Researchers from the National University of Singapore have concluded that the more explainable AI becomes, the easier it will become to circumvent vital privacy features in machine learning systems. They also found that even when a model is not explainable, it’s possible to use explanations of similar models to ‘decode’ sensitive data in the non-explainable model.
The research, titled Exploiting Explanations for Model Inversion Attacks, highlights the risks of using the ‘accidental’ opacity of the way neural networks function as if this was a by-design security feature – not least because a wave of new global initiatives, including the European Union’s draft AI regulations, are characterizing explainable AI (XAI) as a prerequisite for the eventual normalization of machine learning in society.
The researchers comment:
‘Explainable artificial intelligence (XAI) provides more information to help users to understand model decisions, yet this additional knowledge exposes additional risks for privacy attacks. Hence, providing explanation harms privacy.’
Re-Identification of Private Data
Participants in machine learning datasets may have consented to be included on the assumption of anonymity; in the case of Personal Identifiable Information (PII) that ends up in AI systems via ad hoc data-gathering (for instance, through social networks), participation may be technically legal, but strains the notion of ‘consent’.
Several methods have emerged in recent years that have proved capable of de-anonymizing PII from apparently opaque machine learning data flows. Model extraction uses API access (i.e. ‘black box’ access, with no special availability of the source code or data) to extract PII even from high-scale MLaaS providers, including Amazon Web Services, while Membership Inference Attacks (MIAs), operating under similar constraints, can potentially obtain confidential medical information; additionally Attribution Inference Attacks (AIAs) can recover sensitive data from API output.
For the new paper, the researchers have concentrated on a model inversion attack designed to obtain an identity from a subset of facial emotion data that should not be capable of revealing this information.
The objective of the system was to associate images found in the wild (either posted casually on the internet or in a potential data breach) with their inclusion in the datasets that underpin a machine learning algorithm.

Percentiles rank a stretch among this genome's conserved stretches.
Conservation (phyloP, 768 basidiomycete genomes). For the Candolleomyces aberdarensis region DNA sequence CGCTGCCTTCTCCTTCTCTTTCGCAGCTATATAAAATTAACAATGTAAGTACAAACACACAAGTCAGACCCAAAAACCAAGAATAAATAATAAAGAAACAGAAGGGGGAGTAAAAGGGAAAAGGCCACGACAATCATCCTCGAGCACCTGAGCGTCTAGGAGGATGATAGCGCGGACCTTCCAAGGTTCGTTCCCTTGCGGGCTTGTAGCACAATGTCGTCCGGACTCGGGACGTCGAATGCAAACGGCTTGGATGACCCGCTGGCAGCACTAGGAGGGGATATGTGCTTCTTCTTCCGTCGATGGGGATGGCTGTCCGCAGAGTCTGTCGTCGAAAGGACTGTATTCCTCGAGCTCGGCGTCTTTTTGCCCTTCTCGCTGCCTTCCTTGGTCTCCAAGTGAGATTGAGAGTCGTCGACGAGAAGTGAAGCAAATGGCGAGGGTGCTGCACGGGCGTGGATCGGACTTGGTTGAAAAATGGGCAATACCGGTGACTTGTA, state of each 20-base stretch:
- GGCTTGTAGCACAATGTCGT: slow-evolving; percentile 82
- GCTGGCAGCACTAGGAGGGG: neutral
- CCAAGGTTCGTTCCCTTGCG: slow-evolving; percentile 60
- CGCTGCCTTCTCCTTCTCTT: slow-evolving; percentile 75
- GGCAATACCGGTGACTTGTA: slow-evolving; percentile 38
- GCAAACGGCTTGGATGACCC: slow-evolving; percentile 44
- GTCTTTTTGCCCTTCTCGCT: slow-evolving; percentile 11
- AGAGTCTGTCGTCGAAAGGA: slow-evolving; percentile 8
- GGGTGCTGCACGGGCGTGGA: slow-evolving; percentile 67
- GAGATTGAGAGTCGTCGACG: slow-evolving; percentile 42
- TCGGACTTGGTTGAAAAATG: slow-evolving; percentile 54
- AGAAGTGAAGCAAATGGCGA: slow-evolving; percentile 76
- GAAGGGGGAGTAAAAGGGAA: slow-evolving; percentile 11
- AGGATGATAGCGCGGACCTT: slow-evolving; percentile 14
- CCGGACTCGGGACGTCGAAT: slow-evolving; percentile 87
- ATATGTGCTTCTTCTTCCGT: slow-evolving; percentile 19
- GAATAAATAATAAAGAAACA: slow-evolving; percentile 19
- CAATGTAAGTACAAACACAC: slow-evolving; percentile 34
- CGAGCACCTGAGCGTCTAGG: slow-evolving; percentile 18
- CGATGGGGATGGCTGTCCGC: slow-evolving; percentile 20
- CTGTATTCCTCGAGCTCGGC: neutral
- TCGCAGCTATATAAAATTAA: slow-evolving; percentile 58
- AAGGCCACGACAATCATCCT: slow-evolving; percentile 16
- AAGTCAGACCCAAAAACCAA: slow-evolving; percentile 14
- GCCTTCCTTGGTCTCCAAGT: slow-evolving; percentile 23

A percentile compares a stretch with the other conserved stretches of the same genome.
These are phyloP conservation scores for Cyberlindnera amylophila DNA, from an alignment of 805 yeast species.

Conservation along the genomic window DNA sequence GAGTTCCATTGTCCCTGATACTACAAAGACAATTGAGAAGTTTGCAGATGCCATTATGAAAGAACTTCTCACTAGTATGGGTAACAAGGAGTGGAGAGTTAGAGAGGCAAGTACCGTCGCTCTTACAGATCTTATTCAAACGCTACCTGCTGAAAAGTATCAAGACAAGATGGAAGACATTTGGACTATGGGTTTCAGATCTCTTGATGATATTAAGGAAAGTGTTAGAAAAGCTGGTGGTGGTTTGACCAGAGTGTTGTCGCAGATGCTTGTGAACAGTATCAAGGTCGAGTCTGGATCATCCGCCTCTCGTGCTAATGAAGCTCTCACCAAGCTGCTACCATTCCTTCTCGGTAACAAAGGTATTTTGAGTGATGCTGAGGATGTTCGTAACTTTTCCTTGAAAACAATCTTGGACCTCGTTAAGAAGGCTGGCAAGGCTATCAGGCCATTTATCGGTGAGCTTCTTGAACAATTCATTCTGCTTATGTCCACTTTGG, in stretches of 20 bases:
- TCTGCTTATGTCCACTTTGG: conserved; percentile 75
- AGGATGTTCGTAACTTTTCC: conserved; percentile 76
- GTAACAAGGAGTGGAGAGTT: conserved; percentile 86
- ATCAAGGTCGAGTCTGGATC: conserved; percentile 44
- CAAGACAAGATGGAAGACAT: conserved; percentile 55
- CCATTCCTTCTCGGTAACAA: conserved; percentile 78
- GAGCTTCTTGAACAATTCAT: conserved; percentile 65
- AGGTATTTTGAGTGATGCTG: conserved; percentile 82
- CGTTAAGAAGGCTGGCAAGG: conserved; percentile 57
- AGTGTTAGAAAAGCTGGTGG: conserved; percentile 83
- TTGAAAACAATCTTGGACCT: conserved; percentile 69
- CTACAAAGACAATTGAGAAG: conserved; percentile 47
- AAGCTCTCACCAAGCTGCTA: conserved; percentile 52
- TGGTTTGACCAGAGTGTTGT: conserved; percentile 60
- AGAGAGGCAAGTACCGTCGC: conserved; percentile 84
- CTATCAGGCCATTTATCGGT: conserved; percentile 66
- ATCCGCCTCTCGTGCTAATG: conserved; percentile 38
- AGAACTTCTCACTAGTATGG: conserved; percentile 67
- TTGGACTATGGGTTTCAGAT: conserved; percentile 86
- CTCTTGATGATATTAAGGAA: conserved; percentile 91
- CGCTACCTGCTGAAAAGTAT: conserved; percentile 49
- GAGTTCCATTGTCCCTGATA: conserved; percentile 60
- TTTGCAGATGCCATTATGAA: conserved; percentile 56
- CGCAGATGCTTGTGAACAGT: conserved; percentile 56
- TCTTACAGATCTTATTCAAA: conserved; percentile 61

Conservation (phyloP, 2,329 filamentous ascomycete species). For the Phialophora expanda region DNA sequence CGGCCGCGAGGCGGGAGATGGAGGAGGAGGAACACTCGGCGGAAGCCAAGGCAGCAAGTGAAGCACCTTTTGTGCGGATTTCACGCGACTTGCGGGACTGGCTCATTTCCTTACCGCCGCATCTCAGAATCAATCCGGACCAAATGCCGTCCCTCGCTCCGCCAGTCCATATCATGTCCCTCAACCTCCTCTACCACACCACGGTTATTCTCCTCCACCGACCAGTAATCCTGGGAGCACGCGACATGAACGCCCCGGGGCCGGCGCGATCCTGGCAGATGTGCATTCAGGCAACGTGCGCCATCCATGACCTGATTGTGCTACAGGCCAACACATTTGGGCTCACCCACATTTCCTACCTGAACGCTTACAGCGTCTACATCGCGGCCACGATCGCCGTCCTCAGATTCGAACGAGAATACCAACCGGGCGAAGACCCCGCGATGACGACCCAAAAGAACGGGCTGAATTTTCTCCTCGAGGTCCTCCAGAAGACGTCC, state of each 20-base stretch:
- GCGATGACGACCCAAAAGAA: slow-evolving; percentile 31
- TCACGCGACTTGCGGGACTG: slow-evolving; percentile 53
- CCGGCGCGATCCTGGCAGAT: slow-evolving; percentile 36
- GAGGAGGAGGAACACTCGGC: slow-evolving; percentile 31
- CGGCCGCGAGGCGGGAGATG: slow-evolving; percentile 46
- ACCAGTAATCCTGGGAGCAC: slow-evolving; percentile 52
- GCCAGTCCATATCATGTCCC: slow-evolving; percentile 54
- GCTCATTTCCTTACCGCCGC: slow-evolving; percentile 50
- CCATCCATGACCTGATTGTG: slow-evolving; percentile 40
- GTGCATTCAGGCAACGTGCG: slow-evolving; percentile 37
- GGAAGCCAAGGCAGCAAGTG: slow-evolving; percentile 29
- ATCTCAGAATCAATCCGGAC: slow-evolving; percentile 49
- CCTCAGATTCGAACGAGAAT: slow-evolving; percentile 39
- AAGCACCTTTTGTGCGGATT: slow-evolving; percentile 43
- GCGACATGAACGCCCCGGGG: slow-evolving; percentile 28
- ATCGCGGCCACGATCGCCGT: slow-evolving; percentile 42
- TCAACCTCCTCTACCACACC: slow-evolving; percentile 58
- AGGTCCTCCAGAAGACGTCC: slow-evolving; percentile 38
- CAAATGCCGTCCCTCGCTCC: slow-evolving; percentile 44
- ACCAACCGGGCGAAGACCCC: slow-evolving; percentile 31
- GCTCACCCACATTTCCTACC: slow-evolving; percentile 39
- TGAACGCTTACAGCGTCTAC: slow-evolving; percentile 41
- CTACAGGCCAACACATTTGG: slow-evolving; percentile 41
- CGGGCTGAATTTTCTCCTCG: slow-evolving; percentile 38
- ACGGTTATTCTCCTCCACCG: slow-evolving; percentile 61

The researchers trained an inversion attack model capable of reconstructing the contributing image from the anonymized API output, without special access to the original architecture. Previous work in this field has concentrated on systems where identification (protecting or revealing) was the objective of both the target system and the attacking system; in this case, the framework has been designed to exploit the output of one domain and apply it to a different domain.
A transposed convolutional neural network (CNN) was employed to predict an ‘original’ source face based on the target prediction vector (saliency map) for an emotion recognition system, using a U-Net architecture to improve facial reconstruction performance.
In testing the system, the researchers applied it against three datasets: iCV-MEFED face expressions; CelebA; and MNIST handwritten digits. To accommodate the model size being used by the researchers, the three datasets were resized respectively to 128×128, 265×256 and 32×32 pixels. 50% of each set was used as training data, and the other half used as an attack dataset to train the antagonist models.
Each dataset had different target models, and each attack network was scaled to the limitations of the explanations underpinning the process, rather than using deeper neural models whose complexity would exceed the generalization of the explanations.
The XAI explanation types used to power the attempts included Gradient Explanation, Gradient Input, Grad-CAM and Layer-Wise Relevance Propagation (LRP). The researchers also evaluated multiple explanations across the experiments.
The metrics for the test were pixelwise similarity evaluated by Mean Squared Error (MSE); Image Similarity (SSIM), a perceptually-based similarity index; attack accuracy, determined by whether a classifier can successfully re-label a reconstructed image; and attack embedding similarity, which compares the feature embeddings of known source data against reconstructed data.
Re-identification was achieved, with varying levels according to the task and the datasets, across all the sets. Further, the researchers found that by concocting a surrogate target model (which they naturally had complete control over), it was still possible to achieve re-identification of data from external, ‘closed’ models, based on known XAI principles.
The researchers found that the most accurate results were obtained by activation-based (saliency map) explanations, which leaked more PII than sensitivity-based (gradient) approaches.
- What is Vector Similarity Search & How is it Useful?
- Researchers Use Voice Data and AI For Early Diagnosis of Parkinson’s
- Kaitlyn Albertoli Founder of Buzz Solutions – Interview Series
- ‘Smart’ Walking Stick Helps Visually Impaired Grocery Shop
- What is a Data Analyst? Salary, Responsibilities, Skills, & Career Path